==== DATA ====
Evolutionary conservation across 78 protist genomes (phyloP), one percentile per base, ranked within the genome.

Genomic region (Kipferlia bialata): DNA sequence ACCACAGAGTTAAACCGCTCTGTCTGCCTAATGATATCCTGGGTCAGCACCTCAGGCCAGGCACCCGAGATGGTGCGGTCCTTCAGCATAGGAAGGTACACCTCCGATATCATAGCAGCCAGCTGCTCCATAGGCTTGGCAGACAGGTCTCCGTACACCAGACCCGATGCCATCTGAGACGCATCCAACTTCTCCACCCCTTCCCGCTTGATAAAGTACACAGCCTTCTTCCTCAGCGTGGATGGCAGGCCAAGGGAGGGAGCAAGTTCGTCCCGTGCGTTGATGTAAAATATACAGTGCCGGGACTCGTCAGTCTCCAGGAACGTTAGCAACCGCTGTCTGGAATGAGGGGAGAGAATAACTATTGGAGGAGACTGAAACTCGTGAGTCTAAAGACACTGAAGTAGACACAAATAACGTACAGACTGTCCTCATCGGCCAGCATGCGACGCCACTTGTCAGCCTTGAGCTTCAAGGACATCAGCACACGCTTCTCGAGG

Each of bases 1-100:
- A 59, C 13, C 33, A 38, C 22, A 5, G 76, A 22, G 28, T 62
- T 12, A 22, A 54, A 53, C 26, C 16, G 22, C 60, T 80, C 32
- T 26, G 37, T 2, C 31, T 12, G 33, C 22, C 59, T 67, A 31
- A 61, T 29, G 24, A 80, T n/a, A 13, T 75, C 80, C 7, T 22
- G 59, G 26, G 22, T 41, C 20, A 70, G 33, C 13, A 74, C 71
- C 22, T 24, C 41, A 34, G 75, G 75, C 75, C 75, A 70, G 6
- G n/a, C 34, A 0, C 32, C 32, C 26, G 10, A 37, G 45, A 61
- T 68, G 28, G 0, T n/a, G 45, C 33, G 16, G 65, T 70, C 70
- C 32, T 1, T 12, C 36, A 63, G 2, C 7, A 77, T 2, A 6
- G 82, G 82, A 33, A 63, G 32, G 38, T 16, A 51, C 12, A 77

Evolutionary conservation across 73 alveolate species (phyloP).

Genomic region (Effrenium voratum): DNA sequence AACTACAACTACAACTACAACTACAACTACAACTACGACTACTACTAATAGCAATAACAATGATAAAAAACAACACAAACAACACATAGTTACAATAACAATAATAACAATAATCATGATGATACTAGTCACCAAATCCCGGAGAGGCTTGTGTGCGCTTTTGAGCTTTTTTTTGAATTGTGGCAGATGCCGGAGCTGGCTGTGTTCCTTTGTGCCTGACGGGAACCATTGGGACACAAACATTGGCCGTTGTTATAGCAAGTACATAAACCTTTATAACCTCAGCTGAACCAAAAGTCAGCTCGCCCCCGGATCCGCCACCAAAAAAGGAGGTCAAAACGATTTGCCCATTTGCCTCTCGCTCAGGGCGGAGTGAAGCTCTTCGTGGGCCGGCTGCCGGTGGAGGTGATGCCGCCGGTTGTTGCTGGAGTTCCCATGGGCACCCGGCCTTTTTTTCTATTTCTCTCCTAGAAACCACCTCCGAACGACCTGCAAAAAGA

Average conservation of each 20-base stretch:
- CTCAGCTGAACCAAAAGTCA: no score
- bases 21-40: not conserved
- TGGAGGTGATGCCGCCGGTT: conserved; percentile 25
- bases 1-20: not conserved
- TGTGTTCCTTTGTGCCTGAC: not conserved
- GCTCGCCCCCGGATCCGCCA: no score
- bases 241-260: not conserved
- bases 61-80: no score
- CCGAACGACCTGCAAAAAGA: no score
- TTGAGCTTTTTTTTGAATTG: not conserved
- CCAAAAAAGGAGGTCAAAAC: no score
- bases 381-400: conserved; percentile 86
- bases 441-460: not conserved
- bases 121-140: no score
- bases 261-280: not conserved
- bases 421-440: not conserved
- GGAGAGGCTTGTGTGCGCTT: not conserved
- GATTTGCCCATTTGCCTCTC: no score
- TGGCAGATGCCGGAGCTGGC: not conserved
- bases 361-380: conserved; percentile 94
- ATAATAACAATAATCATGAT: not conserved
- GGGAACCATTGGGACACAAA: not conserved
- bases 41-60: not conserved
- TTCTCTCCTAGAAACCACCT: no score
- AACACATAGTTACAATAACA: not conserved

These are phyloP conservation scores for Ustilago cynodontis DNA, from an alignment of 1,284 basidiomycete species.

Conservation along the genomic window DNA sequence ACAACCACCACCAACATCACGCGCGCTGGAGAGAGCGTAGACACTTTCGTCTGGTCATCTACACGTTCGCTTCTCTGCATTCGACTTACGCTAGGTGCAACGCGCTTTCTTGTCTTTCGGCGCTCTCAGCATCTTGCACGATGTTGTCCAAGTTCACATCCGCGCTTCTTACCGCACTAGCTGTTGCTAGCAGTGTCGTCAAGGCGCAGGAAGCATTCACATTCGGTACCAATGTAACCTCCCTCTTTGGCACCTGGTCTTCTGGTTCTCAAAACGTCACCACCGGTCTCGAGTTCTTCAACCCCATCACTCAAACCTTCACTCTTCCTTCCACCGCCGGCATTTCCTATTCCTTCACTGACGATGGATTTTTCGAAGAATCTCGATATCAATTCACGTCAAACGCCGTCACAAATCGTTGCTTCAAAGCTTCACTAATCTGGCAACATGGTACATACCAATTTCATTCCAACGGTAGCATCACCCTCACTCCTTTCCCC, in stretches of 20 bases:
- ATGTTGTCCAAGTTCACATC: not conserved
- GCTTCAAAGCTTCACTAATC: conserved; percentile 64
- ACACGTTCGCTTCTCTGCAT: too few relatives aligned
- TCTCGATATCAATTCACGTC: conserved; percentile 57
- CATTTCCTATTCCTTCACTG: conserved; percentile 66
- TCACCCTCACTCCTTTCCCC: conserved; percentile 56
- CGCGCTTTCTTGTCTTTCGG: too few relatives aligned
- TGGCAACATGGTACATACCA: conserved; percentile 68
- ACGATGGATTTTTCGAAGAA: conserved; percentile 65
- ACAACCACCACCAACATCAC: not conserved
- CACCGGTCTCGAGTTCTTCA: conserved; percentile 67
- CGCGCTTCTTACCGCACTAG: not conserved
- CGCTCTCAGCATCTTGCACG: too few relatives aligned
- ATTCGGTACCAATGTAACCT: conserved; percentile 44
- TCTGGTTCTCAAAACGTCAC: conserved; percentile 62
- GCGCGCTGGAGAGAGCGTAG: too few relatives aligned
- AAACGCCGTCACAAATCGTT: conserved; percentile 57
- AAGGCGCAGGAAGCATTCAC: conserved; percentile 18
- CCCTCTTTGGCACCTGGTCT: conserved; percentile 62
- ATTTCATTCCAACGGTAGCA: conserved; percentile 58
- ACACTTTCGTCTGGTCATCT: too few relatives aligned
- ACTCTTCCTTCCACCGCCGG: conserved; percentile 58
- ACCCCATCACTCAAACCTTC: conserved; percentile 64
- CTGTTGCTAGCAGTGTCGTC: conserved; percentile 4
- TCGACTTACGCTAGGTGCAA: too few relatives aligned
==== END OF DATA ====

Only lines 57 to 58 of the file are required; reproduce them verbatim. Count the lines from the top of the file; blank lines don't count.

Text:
- ATTCGGTACCAATGTAACCT: conserved; percentile 44
- TCTGGTTCTCAAAACGTCAC: conserved; percentile 62